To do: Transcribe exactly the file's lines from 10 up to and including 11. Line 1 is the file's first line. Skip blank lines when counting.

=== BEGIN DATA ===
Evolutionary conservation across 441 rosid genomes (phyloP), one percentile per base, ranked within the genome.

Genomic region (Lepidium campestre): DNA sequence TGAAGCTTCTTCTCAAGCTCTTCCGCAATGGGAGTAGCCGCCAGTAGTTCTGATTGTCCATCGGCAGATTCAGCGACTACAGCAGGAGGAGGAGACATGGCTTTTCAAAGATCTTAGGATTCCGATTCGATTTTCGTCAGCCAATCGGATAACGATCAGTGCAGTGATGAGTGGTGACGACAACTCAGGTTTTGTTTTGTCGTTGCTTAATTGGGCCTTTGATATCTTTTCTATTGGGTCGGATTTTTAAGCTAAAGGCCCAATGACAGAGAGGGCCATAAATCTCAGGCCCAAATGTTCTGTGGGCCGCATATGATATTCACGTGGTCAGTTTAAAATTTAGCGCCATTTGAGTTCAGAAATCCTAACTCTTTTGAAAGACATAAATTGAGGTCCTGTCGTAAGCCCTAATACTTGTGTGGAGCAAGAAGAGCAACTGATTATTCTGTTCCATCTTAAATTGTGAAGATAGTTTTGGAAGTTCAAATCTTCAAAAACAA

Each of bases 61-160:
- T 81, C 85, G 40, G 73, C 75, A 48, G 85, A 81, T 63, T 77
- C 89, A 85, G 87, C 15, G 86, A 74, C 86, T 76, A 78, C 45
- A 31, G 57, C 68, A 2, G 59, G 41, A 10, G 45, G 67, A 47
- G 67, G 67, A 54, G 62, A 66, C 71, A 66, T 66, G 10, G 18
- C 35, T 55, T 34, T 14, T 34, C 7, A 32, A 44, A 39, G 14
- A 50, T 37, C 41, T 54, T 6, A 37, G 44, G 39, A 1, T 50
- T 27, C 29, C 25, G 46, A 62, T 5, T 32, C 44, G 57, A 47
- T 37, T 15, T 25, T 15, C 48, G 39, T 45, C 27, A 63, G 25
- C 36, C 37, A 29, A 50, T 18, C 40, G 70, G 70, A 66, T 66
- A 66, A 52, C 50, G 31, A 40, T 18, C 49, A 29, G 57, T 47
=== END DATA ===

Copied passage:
- T 27, C 29, C 25, G 46, A 62, T 5, T 32, C 44, G 57, A 47
- T 37, T 15, T 25, T 15, C 48, G 39, T 45, C 27, A 63, G 25